Strategies for consideration: The regulations for these proposals are already written and could be relatively easy to enact if looked at as “loophole closers.” Consider using today’s favorable GRAT and valuation rules to reduce the value of gift tax liability and make maximum use of the expiring exemption. Today’s GRAT rates remain historically low, so this is an ideal time to create a GRAT. Consider funding trusts now, particularly those that are expected to need cash to meet future expenses, such as life insurance premiums, in case annual exclusions are capped.

We also advise clients consider gifting to flexible trust structures if gifting aligns with the client’s goals. This allows you to take advantage of today’s larger exemption before much of it potentially disappears. We recommend a careful review of your estate plan, in close collaboration with your advisers, to understand the prospective legal and tax implications for your situation.

This column does not necessarily reflect the opinion of The Bureau of National Affairs, Inc. or its owners.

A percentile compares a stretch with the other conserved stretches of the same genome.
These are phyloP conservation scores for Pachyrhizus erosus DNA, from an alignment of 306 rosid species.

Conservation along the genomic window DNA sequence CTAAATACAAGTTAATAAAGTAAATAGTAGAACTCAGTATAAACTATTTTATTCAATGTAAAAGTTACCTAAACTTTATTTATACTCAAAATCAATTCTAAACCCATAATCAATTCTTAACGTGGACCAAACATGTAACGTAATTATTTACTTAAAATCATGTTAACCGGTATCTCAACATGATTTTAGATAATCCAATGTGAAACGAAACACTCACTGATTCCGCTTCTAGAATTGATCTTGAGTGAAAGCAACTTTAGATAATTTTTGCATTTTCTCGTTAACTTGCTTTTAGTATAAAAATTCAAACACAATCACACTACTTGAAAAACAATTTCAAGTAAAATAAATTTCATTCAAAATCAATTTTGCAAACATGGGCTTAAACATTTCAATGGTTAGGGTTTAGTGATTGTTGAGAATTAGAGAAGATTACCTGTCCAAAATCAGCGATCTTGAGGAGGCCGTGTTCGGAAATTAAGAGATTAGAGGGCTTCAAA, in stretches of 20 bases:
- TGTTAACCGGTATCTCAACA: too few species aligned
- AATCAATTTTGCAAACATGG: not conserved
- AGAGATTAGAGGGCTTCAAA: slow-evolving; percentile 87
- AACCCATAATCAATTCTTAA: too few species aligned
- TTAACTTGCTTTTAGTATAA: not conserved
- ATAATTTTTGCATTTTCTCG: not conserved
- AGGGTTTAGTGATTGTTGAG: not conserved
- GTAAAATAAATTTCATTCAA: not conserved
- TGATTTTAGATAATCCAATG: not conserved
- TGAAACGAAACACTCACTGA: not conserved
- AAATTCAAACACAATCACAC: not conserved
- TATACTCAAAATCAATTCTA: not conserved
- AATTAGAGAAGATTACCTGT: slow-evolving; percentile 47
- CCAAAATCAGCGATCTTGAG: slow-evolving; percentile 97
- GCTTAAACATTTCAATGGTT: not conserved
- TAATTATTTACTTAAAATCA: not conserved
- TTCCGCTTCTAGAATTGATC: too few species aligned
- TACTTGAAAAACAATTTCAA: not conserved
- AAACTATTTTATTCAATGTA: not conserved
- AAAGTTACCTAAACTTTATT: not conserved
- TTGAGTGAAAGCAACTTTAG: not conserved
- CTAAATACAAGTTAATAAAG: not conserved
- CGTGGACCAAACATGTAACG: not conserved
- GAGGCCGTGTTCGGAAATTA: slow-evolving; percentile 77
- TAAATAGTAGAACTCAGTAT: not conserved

Author Information

Pam Lucina is the Chief Fiduciary Officer and Trust & Advisory Practice Leader for Northern Trust Wealth Management. Pam leads a national team of trust and estate professionals to help clients achieve their goals through the use of world class tools and techniques, with an eye toward the human element of wealth and family dynamics. She is a recognized leader and speaker within the trust and estate legal community and a Fellow of the American College of Trust and Estate Counsel (ACTEC).

Bloomberg Tax Insights articles are written by experienced practitioners, academics, and policy experts discussing developments and current issues in taxation. To contribute, please contact us at TaxInsights@bloombergindustry.com.